Horse Terminology/ Ask or add one - Page 12 - The Horse Forum

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post #111 of 170 Old 01-13-2012, 09:20 PM
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no such thing as run
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post #112 of 170 Old 01-13-2012, 09:29 PM
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Quote:
Originally Posted by HorseLovinLady View Post
This is something i've always wondered what in the world does over at the knee mean?
It's a conformation thing.

I can give you a link: Leg Set: Its Effect on Action and Soundness of Horses

I don't know much about conformation but that helped me :)

Last edited by maura; 01-15-2012 at 11:21 AM.
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post #113 of 170 Old 01-15-2012, 11:29 AM
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Scopey refers to a horse's ability to adjust stride or to jump from any distance; also refers to horse's ability to jump a a big fence. It does not refer to jumping form or "tuck." It is possible for a scopey horse to jump a big fence without a hunter perfect front end as long as they have the adjustablility of stride/ability to jump from any distance.

Over at the knee is the same as buck kneed in the following diagram (Back at the knee is the same as calf-kneed) -
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File Type: gif kneestoba.gif (4.8 KB, 148 views)

Last edited by maura; 01-15-2012 at 03:52 PM.
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post #114 of 170 Old 01-21-2012, 01:34 PM
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Didn't read the whole thread, sorry - it's long! But here's some I made up because there didn't seem to be any words for them out there :)

Flumping - a novice rider jumping in the most ungainly manner - often with many lost stirrups and bouncing.

Floopin' - riding for the sake of it, not doing much. Often seen with teenagers. (Not always!! But several I know of!)

Dimpsy - the time when it's not light or dark - between day and sunset. Riding out at this time tends to result in being lost in darkness.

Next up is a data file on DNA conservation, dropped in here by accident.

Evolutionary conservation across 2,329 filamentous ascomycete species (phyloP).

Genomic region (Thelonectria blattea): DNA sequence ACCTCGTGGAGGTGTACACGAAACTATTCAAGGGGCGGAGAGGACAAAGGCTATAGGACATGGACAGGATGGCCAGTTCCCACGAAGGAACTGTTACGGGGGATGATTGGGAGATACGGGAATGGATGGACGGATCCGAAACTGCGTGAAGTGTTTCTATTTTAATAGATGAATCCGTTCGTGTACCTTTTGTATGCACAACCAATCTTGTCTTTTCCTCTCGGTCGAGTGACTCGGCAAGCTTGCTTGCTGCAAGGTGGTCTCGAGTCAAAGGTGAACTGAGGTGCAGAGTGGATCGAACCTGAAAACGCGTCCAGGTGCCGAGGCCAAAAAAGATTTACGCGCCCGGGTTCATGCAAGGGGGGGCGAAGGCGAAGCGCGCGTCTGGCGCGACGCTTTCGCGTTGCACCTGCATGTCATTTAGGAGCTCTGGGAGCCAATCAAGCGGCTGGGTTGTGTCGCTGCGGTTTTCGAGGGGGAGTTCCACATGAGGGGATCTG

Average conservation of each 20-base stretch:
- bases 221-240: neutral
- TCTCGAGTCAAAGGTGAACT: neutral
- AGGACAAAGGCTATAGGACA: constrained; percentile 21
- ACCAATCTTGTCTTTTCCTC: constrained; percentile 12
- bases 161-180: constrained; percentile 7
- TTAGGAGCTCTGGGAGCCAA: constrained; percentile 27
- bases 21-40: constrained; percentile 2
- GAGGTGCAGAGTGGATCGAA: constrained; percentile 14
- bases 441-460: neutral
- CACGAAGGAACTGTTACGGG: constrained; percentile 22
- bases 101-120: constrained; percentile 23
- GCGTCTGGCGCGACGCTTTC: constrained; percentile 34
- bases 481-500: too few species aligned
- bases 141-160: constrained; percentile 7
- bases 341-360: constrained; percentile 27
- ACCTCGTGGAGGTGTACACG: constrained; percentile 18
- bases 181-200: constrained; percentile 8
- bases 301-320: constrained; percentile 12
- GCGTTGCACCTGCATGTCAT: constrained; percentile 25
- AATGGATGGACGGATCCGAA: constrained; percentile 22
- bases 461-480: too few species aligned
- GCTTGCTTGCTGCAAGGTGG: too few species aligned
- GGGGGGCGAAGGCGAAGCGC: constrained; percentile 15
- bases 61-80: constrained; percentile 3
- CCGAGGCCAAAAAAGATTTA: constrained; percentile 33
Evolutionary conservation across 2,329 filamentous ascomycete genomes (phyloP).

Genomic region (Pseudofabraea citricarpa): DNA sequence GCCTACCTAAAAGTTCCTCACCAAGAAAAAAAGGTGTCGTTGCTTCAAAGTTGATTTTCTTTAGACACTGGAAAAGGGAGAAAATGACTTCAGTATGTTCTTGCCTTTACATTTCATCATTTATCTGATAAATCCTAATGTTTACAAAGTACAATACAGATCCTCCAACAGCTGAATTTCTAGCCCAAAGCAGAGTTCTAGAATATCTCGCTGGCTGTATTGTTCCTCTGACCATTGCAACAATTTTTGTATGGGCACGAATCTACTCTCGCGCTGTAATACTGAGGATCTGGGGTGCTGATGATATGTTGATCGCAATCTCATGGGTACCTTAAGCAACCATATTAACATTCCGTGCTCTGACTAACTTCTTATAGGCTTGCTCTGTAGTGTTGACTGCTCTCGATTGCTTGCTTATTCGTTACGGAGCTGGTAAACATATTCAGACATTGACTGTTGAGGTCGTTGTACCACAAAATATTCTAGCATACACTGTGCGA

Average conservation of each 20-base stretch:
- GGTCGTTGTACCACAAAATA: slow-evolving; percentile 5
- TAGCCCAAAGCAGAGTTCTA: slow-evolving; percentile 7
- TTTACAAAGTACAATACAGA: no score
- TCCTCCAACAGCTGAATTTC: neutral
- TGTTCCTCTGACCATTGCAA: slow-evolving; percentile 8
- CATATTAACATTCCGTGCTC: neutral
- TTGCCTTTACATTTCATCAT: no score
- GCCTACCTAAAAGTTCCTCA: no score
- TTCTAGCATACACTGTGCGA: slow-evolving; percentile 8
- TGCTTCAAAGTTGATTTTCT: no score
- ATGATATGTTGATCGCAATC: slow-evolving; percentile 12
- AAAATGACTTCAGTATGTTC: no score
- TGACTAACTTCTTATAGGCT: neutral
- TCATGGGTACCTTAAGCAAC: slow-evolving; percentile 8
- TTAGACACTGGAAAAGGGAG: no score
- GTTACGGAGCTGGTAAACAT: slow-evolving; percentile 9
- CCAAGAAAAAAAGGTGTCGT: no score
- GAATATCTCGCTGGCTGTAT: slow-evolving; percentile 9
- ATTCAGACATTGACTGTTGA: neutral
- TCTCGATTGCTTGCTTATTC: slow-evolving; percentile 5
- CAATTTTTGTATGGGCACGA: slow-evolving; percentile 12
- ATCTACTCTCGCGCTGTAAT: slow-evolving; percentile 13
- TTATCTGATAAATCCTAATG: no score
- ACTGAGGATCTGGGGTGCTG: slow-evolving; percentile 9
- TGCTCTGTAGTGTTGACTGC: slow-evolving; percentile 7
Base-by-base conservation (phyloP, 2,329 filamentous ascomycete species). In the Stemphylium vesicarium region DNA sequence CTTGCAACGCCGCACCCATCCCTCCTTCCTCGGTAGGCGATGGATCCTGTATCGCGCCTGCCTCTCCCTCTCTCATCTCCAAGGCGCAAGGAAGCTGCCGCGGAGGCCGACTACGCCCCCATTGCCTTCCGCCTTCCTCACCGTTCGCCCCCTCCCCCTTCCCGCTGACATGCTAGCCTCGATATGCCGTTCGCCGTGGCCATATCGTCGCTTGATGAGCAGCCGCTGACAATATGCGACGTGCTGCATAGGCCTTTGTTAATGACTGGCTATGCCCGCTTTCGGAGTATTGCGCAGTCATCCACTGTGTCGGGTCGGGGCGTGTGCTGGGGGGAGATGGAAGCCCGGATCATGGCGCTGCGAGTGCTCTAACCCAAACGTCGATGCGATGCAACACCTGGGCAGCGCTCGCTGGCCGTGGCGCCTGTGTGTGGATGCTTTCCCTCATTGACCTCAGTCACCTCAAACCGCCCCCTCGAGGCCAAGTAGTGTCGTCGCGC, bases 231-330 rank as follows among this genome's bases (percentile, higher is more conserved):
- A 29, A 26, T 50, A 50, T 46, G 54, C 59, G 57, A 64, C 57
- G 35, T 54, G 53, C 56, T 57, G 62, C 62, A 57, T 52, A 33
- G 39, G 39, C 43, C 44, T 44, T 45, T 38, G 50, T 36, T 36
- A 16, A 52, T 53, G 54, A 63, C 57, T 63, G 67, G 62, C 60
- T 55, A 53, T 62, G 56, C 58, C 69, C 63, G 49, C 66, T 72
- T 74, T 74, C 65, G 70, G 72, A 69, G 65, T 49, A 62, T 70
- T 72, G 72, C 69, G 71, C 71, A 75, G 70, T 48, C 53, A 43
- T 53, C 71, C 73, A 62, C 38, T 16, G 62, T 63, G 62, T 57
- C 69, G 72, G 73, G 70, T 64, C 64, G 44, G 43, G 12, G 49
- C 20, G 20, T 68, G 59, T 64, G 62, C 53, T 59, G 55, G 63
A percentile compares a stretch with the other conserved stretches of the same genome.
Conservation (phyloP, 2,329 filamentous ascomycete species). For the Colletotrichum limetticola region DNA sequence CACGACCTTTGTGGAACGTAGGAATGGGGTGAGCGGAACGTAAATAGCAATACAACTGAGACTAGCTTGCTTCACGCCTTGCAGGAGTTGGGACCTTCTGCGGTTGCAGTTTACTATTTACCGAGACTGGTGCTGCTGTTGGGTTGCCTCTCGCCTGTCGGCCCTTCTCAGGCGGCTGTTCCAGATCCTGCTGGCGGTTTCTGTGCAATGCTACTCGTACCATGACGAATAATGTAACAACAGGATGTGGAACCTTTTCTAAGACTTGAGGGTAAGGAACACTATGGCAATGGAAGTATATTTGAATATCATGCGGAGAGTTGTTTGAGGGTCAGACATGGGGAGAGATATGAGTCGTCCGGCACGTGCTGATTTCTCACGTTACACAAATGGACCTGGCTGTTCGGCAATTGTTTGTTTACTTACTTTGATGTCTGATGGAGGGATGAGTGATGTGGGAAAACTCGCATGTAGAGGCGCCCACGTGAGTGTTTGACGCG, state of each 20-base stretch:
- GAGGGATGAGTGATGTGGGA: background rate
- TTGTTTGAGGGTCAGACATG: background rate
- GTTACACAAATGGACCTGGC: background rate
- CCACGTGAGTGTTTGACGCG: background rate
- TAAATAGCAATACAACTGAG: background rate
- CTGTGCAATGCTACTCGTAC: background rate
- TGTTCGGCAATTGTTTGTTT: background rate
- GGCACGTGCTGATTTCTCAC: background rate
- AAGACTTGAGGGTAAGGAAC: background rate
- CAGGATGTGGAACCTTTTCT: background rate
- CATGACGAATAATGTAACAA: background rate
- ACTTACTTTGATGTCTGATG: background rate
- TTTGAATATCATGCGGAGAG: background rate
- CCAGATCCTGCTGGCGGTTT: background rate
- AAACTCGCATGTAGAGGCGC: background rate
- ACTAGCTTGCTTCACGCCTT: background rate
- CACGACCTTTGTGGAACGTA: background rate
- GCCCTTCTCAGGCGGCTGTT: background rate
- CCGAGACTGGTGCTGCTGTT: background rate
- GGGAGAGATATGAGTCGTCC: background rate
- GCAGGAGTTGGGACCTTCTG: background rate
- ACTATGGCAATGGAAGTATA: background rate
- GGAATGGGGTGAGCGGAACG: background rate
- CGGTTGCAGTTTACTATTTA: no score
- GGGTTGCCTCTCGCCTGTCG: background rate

Ego-bouncing - insisting that one's horse is hard to ride so that one can be considered a "good" rider.

Exploring - another term for "We got lost :/"

Bailing out - Jumping off a horse mid-gallop after a logical thought of "If I stay on, there is too high a likelihood of death.. I'm out!!"

These are mine, anyway - feel free to use, or scoff at :)
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post #115 of 170 Old 01-21-2012, 01:41 PM
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Huntseat - think it's the seat commonly taken when hunting - similar to xc?? I could be wrong though..

On the vertical - When the horse's face is looked at in profile, it's at a 90 degree angle to the ground, hence the face appears vertical.

On the bit - trickier. Basically when the horse is working through it's body, and the contact with the bit (Depending on the quality of the rider's hands!!) is helping to recycle the energy from the hindquarters back through, so that the horse can power forward engaging it's hind end, and not just drag itself along.
That's my understanding of it anyway - have heard other definitions though.
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post #116 of 170 Old 01-27-2012, 03:24 AM
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Smile

Thanks maura and sky!

Being horseless is the pits!!
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post #117 of 170 Old 01-27-2012, 02:15 PM
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Another one; Is a horses brain the size of a walnut?

I have heard it said about a million times, but I don't believe it...
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post #118 of 170 Old 01-27-2012, 03:27 PM
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Brain size

It depends. Some horses have a brain the size of a pea but yes, others have one the size of a walnut or even bigger.
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post #119 of 170 Old 01-27-2012, 04:21 PM
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Quote:
Originally Posted by eliduc View Post
It depends. Some horses have a brain the size of a pea but yes, others have one the size of a walnut or even bigger.
A Pea? Erm...
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post #120 of 170 Old 01-28-2012, 07:26 PM
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Quote:
Originally Posted by eliduc View Post
It depends. Some horses have a brain the size of a pea but yes, others have one the size of a walnut or even bigger.
That's a very common myth. It's FAR bigger than a pea and definitely bigger than a walnut.

WARNING DO NOT LOOK IF YOU ARE SQUEAMISH
Here is a website with photos of a dissection.
Necropsy: Equine Head Dissection - Cristy Cumberworth Equine Photography

I found the photos interesting.

I'm currently taking an Equine Behavior class and some other myths we talked about were:

-Horses do not think
-Horses have no sense of concept
-Horses are colorblind
-Horses can not transfer information from one eye to the other
These are not true.

Another interesting fact is that horses can actually see better in overcast conditions rather than sunny. This has to do with the high proportion of rods and cones 20:1. And they have excellent night vision.

I enjoy this class haha

Last edited by Bridgertrot; 01-28-2012 at 07:32 PM.
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